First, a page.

It can be challenging to identify the best opportunities to pursue in business. Some can unlock incredible growth, while others may lead to mediocre results or worse. So, let’s explore how ‘The Hedgehog Concept’ can help you choose better opportunities.

This idea was first introduced in Good To Great by Jim Collins. While the book covers six key insights, The Hedgehog Concept is one of the most popular because it’s linked with achieving breakthrough results. So, let’s take a closer look at how it works.

“The fox knows many things, but the hedgehog knows one big thing.”

Ancient Greek Parable

The companies that made a good-to-great transition were like hedgehogs: simple, dowdy creatures with “one core strategy” and stuck to it. Meanwhile, the comparison companies (who were unable to achieve great results) were more like foxes: crafty, cunning creatures that know many things yet lack consistency.

Good To Great Hedgehog Concept Infographic
The Hedgehog Concept From Good To Great by Jim Collins

The Hedgehog Concept is a tool for identifying your own simple, crystalline concept. It’s based on developing a deep understanding of three circles: (1) what you’re deeply passionate about, (2) what you can be the best in the world at, and (3) what drives your economic or resource engine.  So, let’s take a look at all three.

Note: If you’re interested in exploring the entire good-to-great framework, be sure to check out my full book summary of Good To Great by Jim Collins.

Circle #1: What You Are Deeply Passionate About

Good-to-great companies focused on the activities that ignite their passion. The idea here is not to stimulate passion but to discover what makes you passionate. You can’t manufacture passion or “motivate” people to feel passionate. You can only identify what you and your team are already passionate about doing.

Now, this doesn’t mean that you have to be passionate about the mechanics of the business per se, although you might be. The passion circle can also be focused on the mission, vision, or underlying purpose behind the company. So, books like Start With Why and Find Your Why by Simon Sinek can help with this circle.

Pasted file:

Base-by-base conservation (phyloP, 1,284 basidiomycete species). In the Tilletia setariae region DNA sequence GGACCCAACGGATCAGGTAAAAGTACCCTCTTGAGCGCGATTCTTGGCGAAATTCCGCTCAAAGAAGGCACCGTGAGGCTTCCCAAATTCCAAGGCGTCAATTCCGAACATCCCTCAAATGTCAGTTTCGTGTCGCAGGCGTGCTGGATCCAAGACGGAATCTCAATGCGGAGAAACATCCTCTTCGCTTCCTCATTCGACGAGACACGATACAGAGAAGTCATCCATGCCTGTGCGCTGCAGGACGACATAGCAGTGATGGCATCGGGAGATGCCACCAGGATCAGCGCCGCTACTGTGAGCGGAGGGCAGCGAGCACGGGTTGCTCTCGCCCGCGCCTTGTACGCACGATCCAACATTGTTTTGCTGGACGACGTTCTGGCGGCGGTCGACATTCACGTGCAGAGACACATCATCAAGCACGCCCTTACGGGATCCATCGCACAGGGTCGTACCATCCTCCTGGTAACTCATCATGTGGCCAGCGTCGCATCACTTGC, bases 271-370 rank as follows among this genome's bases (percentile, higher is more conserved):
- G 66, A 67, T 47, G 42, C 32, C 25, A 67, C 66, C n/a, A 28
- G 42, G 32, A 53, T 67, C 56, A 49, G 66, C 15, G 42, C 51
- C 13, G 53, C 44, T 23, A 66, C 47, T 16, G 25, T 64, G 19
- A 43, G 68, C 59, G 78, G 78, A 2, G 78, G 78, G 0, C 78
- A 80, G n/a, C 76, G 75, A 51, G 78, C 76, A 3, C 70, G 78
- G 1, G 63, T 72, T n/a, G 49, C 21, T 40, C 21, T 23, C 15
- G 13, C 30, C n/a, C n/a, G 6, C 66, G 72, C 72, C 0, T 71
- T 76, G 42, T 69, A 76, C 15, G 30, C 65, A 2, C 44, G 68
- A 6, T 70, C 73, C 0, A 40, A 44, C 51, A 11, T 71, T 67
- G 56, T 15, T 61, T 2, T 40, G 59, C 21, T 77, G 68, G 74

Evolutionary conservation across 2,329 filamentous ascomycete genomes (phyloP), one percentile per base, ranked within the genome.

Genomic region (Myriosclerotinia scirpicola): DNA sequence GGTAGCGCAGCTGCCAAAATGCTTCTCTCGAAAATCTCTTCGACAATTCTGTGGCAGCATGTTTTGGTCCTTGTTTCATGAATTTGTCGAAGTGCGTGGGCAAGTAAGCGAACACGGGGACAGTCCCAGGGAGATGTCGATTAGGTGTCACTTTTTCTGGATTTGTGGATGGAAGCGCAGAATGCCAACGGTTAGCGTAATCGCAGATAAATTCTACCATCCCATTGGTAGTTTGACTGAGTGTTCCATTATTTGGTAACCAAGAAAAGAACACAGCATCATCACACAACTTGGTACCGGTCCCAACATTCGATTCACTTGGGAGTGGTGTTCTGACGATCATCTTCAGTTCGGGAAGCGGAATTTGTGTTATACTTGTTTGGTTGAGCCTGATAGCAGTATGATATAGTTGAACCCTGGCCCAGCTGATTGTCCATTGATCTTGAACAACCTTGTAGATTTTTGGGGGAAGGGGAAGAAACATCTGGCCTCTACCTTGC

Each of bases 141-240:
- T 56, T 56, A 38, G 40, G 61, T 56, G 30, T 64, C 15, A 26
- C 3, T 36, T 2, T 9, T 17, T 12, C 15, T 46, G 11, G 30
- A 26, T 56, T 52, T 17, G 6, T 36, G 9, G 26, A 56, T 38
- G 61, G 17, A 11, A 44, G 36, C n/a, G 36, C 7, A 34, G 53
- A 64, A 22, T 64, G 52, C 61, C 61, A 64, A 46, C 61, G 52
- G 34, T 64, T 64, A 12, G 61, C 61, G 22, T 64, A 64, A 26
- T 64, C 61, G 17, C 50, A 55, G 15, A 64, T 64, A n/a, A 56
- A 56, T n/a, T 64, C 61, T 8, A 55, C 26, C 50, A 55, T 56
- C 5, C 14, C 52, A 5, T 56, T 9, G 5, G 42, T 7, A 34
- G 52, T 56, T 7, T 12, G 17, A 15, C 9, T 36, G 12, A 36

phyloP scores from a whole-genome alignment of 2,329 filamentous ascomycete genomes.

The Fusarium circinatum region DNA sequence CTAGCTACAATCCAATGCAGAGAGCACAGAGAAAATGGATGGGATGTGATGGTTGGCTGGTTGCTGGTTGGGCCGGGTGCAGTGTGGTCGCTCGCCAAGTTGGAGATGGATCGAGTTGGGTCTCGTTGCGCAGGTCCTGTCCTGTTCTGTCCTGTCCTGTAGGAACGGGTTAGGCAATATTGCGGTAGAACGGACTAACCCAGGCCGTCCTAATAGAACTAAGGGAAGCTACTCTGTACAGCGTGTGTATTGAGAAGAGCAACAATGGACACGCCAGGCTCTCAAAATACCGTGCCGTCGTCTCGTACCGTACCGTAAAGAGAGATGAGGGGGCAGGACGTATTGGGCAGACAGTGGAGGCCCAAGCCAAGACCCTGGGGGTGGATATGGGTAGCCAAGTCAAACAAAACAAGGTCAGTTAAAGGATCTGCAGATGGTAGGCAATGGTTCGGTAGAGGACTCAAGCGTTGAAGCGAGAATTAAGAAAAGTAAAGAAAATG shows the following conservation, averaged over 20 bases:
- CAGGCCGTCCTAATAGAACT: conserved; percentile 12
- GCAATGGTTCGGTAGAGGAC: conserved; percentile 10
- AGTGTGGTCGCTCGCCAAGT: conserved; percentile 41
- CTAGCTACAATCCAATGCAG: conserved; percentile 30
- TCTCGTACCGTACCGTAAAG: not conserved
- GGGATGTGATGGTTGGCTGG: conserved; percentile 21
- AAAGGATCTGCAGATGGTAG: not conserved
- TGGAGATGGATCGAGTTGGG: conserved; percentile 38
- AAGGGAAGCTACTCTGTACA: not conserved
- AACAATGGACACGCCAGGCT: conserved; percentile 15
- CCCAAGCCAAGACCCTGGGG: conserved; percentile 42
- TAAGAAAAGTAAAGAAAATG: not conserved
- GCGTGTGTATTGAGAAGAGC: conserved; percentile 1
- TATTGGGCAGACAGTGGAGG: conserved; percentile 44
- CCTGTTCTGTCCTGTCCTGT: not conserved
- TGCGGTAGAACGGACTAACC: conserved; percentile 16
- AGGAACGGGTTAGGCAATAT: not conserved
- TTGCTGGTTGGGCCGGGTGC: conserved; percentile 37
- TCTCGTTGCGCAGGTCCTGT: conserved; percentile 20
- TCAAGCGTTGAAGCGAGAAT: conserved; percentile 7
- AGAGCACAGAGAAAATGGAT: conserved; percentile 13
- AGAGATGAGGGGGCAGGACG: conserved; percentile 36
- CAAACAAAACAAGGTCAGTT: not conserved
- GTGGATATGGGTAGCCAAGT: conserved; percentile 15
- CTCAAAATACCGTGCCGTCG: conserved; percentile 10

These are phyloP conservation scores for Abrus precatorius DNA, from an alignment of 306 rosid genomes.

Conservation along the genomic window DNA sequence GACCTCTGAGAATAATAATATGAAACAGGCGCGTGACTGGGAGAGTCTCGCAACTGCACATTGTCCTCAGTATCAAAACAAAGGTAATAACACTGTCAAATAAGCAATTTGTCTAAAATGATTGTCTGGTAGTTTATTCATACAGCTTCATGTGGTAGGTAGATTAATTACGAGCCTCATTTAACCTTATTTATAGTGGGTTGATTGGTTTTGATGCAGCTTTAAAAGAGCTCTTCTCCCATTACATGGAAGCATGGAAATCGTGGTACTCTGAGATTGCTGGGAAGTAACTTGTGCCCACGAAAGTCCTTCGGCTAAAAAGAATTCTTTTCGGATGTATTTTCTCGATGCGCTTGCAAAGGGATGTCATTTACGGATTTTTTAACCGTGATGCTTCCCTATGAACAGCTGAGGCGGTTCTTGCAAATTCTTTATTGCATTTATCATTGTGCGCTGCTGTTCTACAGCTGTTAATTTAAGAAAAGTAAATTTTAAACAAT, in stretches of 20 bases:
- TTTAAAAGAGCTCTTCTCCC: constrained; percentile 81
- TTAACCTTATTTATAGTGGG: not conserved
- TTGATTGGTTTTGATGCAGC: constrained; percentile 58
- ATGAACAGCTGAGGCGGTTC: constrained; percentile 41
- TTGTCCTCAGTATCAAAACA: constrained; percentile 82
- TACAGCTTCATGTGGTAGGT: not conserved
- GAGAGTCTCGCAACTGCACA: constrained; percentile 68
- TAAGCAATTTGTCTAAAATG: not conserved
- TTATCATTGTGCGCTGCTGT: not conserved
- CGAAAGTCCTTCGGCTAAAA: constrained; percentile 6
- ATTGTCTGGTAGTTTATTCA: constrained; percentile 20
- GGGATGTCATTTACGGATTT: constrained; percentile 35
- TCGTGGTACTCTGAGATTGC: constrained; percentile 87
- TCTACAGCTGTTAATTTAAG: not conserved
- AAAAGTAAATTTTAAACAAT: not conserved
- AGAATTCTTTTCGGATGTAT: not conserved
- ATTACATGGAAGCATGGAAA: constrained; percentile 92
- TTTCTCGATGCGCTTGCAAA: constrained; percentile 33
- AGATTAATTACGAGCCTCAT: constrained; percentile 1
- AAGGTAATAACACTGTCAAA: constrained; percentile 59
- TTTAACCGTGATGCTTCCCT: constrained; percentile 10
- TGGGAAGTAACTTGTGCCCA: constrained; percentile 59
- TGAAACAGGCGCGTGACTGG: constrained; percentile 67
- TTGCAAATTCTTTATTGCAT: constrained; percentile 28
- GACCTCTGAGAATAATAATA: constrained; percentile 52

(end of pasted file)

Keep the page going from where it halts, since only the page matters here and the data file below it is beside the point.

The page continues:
Circle #2: What You Can Be The Best In The World At

Every company would like to be the best at something, but few understand with total clarity what they have the potential to be best at. It’s not about coming up with a goal to be the best, a strategy to be the best, or an intention to be the best. It’s about identifying something that your business can truly become the best at doing.

Don’t mistake this with identifying the core competencies of the organization. You can have competence at something but not necessarily have the potential to be the best in the world at it. Instead, this is about selecting an opportunity that the organization has a real shot at doing better than anyone else. The distinction is critical.

Circle #3: What Drives Your Economic Engine

Every organization must understand how to generate sustained cash flow. One way to gain insight into the drivers of your economic engine is to ask yourself: “If you could pick one and only one metric to systematically increase over time, which one would have the greatest and most sustainable impact on your economic engine?”

Potential answers might include profit per customer, profit per employee, profit per retail location, profit per square foot, profit per geographic region, or profit per product.

The key is to use the question to gain understanding and insight into your economic model. Simply asking it can stimulate intense dialogue and debate. As a result, even in cases where the teams fail (or refuse) to identify a single metric, the challenge of the question can drive them to achieve deeper insight into their economic model.

How To Use The Hedgehog Concept

All of the good-to-great companies understood that the essence of profound insight is simplicity. By addressing these circles and understanding the overlap between them, they were able to identify their Hedgehog Concept. As a result, they could use it as a frame of reference for all future business decisions.

At their best, good-to-great companies followed a simple mantra:

“Anything that does not fit with our Hedgehog Concept, we will not do. We will not launch unrelated businesses. We will not make unrelated acquisitions. We will not do unrelated joint ventures. If it doesn’t fit, we don’t do it.”

While it sometimes took years for the concept to come together, the eventual discovery coincided with breakthrough results. That’s because when an organization stays within its three circles, it can identify more attractive growth opportunities.

Beyond The Hedgehog Concept From Good To Great

Keep in mind that The Hedgehog Concept is only one of the six tools covered in Good To Great by Jim Collins. So, I recommend that you familiarize yourself with the entire model to discover how you can make full use of the related ideas.

Good To Great Book Framework Infographic
The Good To Great Framework

You can learn more by reading my book summary of Good To Great or my articles on Level 5 Leadership and The Flywheel.

Are you looking for another great book? Consider checking out the best leadership books, the best management books, or the best business books.

You can also subscribe to The Rick Kettner YouTube Channel or The Rick Kettner Podcast to get updates about future articles, summaries, and reading lists.

Do You Have A Question Or Comment?

Please visit the Hedgehog Concept video on YouTube to share your thoughts in the comment section.

Rick Kettner

Rick is an avid reader and lifelong entrepreneur. He co-founded popular online music education platforms including Drumeo, Pianote, and Guitareo. He now spends much of his time sharing tips on business strategy, marketing, and entrepreneurship.

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